07 SES 16 B, Different School Actors Dealing with Diversity
Meeting the needs of a diverse, multi-cultural classroom poses major challenges to the education systems at all levels in many European countries. While various strategies and supports for language acquisition have been put in place in some countries to encourage social integration and to increase awareness of diversity; educational outcomes for migrant students have not always been comparably positive as that of their peers born in the respective countries. In almost all European countries, first-generation migrant students leave education earlier than non-migrant students (European Union, 2019). Analysis of PISA test scores (OECD, 2016) also demonstrates that, in most OECD countries (including high performing OECD countries such as Finland) the majority of migrant students performed worse than those students without a migrant background even when value-added indicators such as socioeconomic status are factored in (Bilgli et al., 2018).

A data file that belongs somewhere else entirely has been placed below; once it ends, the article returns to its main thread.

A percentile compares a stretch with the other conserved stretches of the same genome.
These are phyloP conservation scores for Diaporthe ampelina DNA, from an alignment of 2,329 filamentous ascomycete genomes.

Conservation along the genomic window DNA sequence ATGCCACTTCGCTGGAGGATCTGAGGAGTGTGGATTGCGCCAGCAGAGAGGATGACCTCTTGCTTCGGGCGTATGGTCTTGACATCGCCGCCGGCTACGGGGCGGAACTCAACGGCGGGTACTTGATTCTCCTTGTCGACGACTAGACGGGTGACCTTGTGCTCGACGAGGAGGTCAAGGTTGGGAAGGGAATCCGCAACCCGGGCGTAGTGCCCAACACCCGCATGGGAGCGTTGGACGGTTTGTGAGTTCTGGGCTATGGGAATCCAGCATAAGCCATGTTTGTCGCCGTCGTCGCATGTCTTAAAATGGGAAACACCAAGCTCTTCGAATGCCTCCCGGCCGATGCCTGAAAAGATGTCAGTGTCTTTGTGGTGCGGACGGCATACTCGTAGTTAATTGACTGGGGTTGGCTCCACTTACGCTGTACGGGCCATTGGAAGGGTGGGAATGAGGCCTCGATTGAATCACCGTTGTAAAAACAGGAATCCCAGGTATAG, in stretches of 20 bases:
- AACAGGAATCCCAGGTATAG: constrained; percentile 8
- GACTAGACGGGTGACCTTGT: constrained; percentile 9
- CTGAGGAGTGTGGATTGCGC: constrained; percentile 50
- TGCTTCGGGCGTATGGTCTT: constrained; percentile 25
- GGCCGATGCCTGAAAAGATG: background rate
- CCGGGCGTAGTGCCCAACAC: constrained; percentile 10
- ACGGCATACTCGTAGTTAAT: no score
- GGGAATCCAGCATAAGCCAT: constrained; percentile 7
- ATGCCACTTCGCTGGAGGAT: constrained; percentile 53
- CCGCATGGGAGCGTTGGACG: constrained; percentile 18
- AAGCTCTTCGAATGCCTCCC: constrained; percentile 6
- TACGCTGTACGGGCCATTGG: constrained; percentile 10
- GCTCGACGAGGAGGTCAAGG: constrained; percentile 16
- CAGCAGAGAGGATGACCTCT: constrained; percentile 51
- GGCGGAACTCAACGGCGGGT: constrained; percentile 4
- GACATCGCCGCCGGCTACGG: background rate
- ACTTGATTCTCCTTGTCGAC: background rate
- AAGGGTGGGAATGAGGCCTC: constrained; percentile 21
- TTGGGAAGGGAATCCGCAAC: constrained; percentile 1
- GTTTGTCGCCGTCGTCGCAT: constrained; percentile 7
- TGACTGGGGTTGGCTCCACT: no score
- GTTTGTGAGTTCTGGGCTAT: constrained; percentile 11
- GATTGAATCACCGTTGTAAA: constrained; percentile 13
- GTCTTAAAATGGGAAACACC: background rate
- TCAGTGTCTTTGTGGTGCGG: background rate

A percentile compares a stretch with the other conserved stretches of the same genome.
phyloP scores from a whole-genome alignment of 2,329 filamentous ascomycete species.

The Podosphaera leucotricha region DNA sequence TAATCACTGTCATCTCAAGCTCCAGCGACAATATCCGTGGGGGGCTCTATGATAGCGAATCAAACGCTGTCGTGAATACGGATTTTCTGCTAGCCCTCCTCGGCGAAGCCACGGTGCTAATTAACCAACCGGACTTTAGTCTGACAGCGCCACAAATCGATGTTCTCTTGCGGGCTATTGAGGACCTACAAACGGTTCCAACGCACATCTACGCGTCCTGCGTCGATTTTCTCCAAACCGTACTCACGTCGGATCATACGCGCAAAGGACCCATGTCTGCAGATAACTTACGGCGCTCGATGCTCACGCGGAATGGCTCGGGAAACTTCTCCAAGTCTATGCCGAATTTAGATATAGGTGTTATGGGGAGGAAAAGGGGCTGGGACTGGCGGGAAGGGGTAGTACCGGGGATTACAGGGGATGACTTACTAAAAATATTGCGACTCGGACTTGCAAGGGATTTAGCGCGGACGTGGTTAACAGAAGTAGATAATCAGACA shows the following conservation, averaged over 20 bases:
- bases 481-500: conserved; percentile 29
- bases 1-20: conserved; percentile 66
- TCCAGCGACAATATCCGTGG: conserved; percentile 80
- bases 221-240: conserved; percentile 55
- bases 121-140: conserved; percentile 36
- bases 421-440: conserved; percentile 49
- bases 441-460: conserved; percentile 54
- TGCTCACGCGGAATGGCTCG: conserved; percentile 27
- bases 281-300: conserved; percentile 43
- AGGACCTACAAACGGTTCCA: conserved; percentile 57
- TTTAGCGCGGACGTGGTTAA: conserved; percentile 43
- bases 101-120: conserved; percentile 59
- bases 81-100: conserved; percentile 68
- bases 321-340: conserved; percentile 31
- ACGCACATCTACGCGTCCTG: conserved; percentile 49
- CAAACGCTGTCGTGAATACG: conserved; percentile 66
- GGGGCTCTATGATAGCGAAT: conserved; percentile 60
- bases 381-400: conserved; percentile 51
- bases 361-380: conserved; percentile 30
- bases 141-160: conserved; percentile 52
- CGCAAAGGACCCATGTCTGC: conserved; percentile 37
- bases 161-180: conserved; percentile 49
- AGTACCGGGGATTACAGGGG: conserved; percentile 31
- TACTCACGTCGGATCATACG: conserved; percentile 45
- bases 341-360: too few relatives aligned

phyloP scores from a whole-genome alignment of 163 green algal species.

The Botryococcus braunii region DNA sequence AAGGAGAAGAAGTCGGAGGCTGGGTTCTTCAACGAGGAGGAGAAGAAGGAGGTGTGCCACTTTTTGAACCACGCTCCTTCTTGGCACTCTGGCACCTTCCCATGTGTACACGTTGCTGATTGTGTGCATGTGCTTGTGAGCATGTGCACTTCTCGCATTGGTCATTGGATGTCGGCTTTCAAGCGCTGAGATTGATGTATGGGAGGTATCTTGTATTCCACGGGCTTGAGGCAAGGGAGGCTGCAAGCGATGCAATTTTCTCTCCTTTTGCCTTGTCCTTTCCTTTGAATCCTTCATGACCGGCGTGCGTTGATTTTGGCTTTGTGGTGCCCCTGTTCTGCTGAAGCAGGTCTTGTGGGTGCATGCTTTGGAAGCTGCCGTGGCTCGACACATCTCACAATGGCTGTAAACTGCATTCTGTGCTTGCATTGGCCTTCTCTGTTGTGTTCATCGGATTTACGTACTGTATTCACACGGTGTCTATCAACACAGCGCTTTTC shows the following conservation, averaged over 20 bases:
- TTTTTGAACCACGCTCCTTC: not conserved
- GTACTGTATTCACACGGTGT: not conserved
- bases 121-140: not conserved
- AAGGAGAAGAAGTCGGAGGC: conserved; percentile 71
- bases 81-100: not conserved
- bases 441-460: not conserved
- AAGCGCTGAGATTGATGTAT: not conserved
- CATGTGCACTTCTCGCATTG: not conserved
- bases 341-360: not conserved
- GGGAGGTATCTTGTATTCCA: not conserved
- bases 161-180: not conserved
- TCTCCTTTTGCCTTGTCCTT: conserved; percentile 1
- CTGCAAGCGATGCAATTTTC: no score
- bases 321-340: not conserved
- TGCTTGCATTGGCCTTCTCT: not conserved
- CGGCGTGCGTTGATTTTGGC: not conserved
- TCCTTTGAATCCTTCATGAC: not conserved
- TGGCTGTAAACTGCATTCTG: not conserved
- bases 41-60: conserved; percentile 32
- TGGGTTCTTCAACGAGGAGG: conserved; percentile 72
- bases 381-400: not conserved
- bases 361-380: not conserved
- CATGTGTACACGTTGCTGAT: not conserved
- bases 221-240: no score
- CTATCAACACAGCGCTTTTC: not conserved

An increasing body of literature suggests that, in order to counteract the performance divide between migrant and non-migrant students, education systems need to put in place mechanisms and supports to ensure that learning environments are ‘culturally relevant’ (Ladson-Billings, 1995; Ford & Kea, 2009) and ‘culturally responsive’ (Gay, 2018; Villegas & Lucas, 2002). According to Ford and Kea (2009), there are five interconnected components of cultural responsiveness that ensure equitable participation in education for students with a migration background: ‘Curriculum’ (Banks, 2008; 2006); ‘Philosophy’ (Ford & Kea, 2009); ‘Instruction’ (Gay, 2018); ‘the Learning Environment’ (Rothstein-Fisch & Trumbull 2008); and ‘Assessment’ (Hood, 1998). This paper is concerned with one core aspect of cultural responsiveness referred to as Culturally Responsive Assessment.